Leanne Burns knew something wasn't right when she caught a whiff of tobacco smoke coming from the back of her bus.
Thinking it would be OK to fire up a cigarette and vent the exhaust out the open window, the Grade 12 student turned rather indignant when Burns told him in no uncertain terms he'd be wise to butt it out.
"He argued with me that he was allowed, but that never happened again," said Burns. "That was my first year, and other than that, I can't think of anything that has really been negative."
Today marks the start of her seventh school year behind the wheel of her big yellow bus. She's been delivering students from the rural eastern edge of the city to Blackburn and Pineview elementary schools and Prince George secondary school throughout that time and loves her job with Diversified Transportation, the School District 57 contractor that provides busing service for 4,500 students each school day.
Most kids know how to behave on the bus and Burns says they don't usually create any problems, not if they want to avoid a visit to the principal's office.
It's the Grade 8s or 9s who are new to busing and seem to think they have something to show [who create problems]," said Burns. "If they've been on you bus the entire time, as they grow older and grow along with you, things get better."
Ensuring the safety of her students is always the prime concern for Burns, whether that means brake tests, crawling under the bus in the snow for daily exterior inspections, fire escape drills, or teaching kids what to watch for before they cross the road.
Irresponsible motorists are a constant challenge to a school bus driver, as Burns found out one day when she went with her husband to pick up their daughter, who was being dropped off by another bus at a rural stop. Just as the young girl was about to step out into the roadway, the bus driver saw an approaching vehicle driven by an elderly woman who ignored the flashing red stop lights of the bus and leaned on his horn. The girl froze just as the car blew by.
Speeding is another problem, especially on the Old Cariboo Highway near Pineview school. In the morning and afternoon hours on school days, the posted 70 kilometres per hour speed limit is cut to 30 km/hr, but at least one driver was clocked doing 103 km/hr on that stretch during school hours.
Winter driving comes with the territory on the buses sometimes that's not much fun for the drivers, especially on rural roads. Most years, by the time Christmas break rolls around, Burns has had to put on tire chains three or four times and if it gets stuck, it's the driver's responsibility to try to shovel themselves out of that situation.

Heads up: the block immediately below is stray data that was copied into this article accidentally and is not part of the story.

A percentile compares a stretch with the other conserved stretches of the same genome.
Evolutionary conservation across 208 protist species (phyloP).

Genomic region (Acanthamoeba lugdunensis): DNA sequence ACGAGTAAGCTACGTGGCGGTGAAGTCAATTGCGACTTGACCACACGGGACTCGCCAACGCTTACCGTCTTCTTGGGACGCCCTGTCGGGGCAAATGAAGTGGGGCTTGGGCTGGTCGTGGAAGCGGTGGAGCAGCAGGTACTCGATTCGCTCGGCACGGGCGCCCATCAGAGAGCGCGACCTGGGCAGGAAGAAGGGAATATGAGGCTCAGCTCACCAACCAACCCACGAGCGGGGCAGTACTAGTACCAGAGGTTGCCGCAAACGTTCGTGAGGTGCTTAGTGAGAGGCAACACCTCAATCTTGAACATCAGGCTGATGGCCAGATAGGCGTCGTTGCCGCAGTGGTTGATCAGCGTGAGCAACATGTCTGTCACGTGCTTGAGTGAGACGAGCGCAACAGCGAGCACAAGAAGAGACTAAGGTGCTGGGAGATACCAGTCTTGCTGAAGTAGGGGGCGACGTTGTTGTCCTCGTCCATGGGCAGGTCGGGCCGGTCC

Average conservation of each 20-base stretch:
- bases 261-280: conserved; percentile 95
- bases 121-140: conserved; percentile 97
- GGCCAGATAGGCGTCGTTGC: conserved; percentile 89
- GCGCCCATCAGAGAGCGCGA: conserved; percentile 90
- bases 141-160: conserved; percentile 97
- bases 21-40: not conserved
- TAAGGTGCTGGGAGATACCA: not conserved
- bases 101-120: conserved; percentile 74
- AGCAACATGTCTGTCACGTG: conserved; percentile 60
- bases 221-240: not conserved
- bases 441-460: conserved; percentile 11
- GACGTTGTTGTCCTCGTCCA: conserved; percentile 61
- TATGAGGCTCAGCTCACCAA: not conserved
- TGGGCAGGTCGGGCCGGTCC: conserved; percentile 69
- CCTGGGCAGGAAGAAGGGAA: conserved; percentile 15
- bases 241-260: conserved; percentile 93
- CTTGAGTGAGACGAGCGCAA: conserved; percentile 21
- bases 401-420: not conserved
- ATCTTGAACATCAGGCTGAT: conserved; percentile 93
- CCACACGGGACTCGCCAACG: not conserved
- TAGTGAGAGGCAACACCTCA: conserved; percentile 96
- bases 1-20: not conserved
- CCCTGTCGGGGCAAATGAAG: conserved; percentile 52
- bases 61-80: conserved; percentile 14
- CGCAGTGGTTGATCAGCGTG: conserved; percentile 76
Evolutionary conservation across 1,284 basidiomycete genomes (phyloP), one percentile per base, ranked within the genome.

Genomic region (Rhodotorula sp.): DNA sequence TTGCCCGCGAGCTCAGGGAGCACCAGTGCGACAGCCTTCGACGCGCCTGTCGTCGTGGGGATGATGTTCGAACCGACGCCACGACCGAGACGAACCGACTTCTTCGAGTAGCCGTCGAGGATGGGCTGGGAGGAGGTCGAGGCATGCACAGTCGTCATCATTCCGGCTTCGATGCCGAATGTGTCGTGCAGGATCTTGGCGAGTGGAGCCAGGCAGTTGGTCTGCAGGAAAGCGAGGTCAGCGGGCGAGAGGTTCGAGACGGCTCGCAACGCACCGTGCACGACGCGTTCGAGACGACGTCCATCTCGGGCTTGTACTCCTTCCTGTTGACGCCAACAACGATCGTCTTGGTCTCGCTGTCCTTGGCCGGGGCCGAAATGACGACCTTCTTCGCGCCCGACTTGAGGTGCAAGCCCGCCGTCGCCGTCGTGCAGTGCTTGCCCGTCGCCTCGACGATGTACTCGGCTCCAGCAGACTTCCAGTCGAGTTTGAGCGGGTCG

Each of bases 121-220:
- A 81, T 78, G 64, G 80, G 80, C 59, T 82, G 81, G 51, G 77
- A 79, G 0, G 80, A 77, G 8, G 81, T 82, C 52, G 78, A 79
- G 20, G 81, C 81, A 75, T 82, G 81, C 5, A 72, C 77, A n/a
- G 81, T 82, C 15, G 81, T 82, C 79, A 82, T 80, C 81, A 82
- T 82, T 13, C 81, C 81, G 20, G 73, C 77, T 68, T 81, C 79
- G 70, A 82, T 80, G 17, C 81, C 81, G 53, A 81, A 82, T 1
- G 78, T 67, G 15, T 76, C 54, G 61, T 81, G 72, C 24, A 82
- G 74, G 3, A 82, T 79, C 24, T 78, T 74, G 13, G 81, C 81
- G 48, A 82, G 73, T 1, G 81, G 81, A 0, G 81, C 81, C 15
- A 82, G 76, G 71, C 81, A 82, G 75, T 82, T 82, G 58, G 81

"The roads are horrible, I've gone backwards down hills and ended up sideways in ditches and I've had kids on my bus when we've hit ditches," said Burns. "Some buses have to chain up weekly to make it up hills. Usually what happens is when you've got two vehicles approaching each other [on a narrow] road when it's winter and it's not plowed, cars won't let the bus go by, they continue on. We move over as far as we can to avoid collisions but often get taken into the ditch. People just aren't thinking. If everybody went slow, we'd be alright."
But Burns says the bad days when she starts second-guessing her career choice are far outweighed by the good.
"When kids get in the bus and they're so happy to see you they want to show you their report cards or show you their macaroni drawing before they go home to their parents, those are the days that make you love your job," said Burns.
She's famous around Pineview for dressing up her bus for Halloween, an annual competition among Diversified drivers. All the neighbourhood kids near her Pooley Road home help decorate and Burns has won the haunted bus contest for the past four years.
Why become a bus driver? For Burns, it came as result of conversation with a friend who was already working as a bus driver, who convinced Burns and another friend to apply, and both were successful in getting jobs. Burns has since gotten her mother, Darlene Smith, to join the fleet of Diversified drivers as well.
All drivers require a Class 2 licence, as well as a clean driving record and no criminal background. Many are retired or semi-retired from their career jobs. Drivers are on probation for six months after they start.
"We have a lot of people apply and only take a few for the job," said Bob Webster, an assistant manager with Diversified. "Our turnover is very low, we generally only lose people if they move. Once people start doing the job steady they just love it, and we rarely lose people at all."
The pay ranges from about $15-21 per hour, with benefits, and Burns is on the job 4 1/2 hours each school day for her split shifts. She makes one run in the morning and two return runs each day. She also drives charter buses for Diversified, taking tour groups or child care groups to Jasper, Barkerville, the Mount Milligan mine or in-town field trips.
"If you like people and you're OK with driving it's a wonderful job," said Burns. "If you relate well to kids you'll have a great time but if you don't like kids and all you want to do is put the hammer down they will rebel against you just like they do with their parents. It's got to be a compromise."